By Dr. Gino Sementa July 11, 2016

Hi, this is Robin. You’ve probably seen me at the clinic with one of my four Irish Setters behind the front desk. My husband and I have had Irish Setters for more than 35 years. When I took my first Irish Setter puppy to an obedience class, someone there told me that you couldn’t do obedience with an Irish Setter. More than 35 years later, I’m still proving them wrong!


All dogs can be trained. You may have to adjust your expectations to suit your dog’s temperament and abilities, but an obedient dog is a wonderful thing! I love to compete with my dogs in obedience, rally and agility. Let’s face it, when they call your number and you get the blue ribbon, it’s a real rush! But that isn’t the best thing about having a well-trained and well socialized dog. The best thing is that you can take them with you wherever you go, and not just dog parks. Many hotels and motels accept dogs. Most restaurants with outdoor seating will allow well behaved dogs. We have walked through the streets of Ottawa, New Orleans, Memphis and Key West, to name a few, with our dogs. And boy do you meet people when you have a dog with you! While most people you see on the street will just pass you by, lots of people will stop to pet your dog. There have been times, when we have been on trips that we have had to plan to leave the dogs at camp or in our motel room so that we could do some sightseeing without constantly being interrupted by people that wanted to see the dogs.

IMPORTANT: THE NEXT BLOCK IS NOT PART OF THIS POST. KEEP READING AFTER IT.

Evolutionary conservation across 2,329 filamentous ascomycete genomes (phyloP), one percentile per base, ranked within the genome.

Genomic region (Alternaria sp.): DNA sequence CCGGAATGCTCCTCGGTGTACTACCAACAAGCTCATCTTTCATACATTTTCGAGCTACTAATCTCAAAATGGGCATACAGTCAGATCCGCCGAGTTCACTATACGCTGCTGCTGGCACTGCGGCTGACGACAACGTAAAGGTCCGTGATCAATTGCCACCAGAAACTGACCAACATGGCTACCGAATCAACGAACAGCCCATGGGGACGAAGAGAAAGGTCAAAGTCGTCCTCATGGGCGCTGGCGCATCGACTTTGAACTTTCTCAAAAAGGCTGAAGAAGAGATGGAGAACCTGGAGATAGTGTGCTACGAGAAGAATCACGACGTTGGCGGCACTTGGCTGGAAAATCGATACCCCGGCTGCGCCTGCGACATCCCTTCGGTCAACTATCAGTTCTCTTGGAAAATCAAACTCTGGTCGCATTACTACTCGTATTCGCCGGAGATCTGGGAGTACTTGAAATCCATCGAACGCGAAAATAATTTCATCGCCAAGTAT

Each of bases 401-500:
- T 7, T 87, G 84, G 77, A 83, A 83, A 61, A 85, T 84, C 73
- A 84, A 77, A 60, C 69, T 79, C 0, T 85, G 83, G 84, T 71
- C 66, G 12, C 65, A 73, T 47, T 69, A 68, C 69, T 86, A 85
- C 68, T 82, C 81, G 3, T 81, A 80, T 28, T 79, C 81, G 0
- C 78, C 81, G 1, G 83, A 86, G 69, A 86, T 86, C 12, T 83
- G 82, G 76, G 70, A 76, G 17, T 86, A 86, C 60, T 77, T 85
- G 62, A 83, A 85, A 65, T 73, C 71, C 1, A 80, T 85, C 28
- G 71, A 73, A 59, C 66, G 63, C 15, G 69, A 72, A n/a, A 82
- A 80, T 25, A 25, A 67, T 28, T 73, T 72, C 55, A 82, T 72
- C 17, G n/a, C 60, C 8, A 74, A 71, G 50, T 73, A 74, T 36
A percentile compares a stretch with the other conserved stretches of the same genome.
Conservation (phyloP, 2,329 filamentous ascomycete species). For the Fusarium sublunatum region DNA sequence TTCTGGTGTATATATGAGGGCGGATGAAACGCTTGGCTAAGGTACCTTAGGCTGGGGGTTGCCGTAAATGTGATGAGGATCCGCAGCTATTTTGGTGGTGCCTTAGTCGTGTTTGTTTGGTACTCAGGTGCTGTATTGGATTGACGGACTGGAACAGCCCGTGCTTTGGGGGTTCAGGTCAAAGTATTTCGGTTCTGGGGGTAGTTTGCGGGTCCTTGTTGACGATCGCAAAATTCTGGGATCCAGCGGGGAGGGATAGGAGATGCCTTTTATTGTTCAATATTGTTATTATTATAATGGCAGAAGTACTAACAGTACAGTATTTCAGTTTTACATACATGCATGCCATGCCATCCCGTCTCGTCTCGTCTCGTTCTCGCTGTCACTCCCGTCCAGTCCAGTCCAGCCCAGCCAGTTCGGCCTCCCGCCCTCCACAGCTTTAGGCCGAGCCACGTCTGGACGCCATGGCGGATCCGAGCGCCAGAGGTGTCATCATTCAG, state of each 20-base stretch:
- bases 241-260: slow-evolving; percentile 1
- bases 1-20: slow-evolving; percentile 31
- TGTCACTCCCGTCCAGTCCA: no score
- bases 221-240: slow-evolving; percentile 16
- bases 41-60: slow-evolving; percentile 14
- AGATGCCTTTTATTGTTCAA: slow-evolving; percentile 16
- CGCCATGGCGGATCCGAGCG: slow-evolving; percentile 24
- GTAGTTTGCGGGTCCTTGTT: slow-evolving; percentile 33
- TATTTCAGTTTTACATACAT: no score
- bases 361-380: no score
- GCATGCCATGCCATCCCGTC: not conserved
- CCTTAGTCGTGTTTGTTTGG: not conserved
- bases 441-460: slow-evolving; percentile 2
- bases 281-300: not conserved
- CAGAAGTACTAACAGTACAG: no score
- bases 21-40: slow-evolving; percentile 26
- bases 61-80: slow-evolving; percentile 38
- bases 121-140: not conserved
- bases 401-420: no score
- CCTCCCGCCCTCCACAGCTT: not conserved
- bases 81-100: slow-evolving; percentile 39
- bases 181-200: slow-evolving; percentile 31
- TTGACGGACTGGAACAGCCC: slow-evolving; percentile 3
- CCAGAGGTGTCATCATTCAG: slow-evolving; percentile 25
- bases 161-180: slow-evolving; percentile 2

Come is probably the most important obedience command you can teach your dog. It could save their life, and it can bring you peace of mind. You will be more confident taking your dog out with you if you know they will come when you call.

Start small, and always reward your dog. I use a lot of treats when I am training, why? Because dogs understand food! As they learn you can replace food with praise.

A fun way to teach come is to work with two people and one dog. Start a short distance apart 6 – 10 feet. Have one person hold the dog while the other one calls the dog to come and shows them the treat. When the dog comes to you reward them with the treat, praise them and then turn them around and have the other person call them to come. Increase your distance. Increase the amount of distractions.


Combined with wait or stay it is a wonderful tool. Before opening any door, to attach a collar or leash, when being approached by another person or dog, in general when you want to have a little bit more control of the situation. Again using a treat, tuck your dogs back legs under them while holding a treat over the nose and say sit. Reward. Repeat.


From the sit position, draw the dog’s nose down between their front legs with the treat and say down. Reward. Repeat. Let’s face it, your dog already knows how to come, sit and lay down. All you need to do is teach them the word for it.

Loose leash walking

Walking nicely on a leash is a little bit trickier. I do something I call “wacky walking”. DO NOT USE A FLEXI LEAD!!!! You lose all control, and they can be dangerous. Use a 6-foot nylon or leather lead. In an open area hold on to the end of the lead and start walking, if your dog starts to pull, change direction. Don’t say anything, don’t jerk or pull, just change direction. Continue doing this until your dog realizes that they need to walk where you are walking.

Obviously I cannot teach you how to train your dog in one newsletter. But you can see that it isn’t really complicated. There are many trainers that teach obedience, and clubs you can join that hold classes. See us at the front desk for a list. Let me end by saying that you have taken on the responsibility of your dog for its entire life. Part of that responsibility is teaching your dog to be a good citizen. You will both be happier for it!


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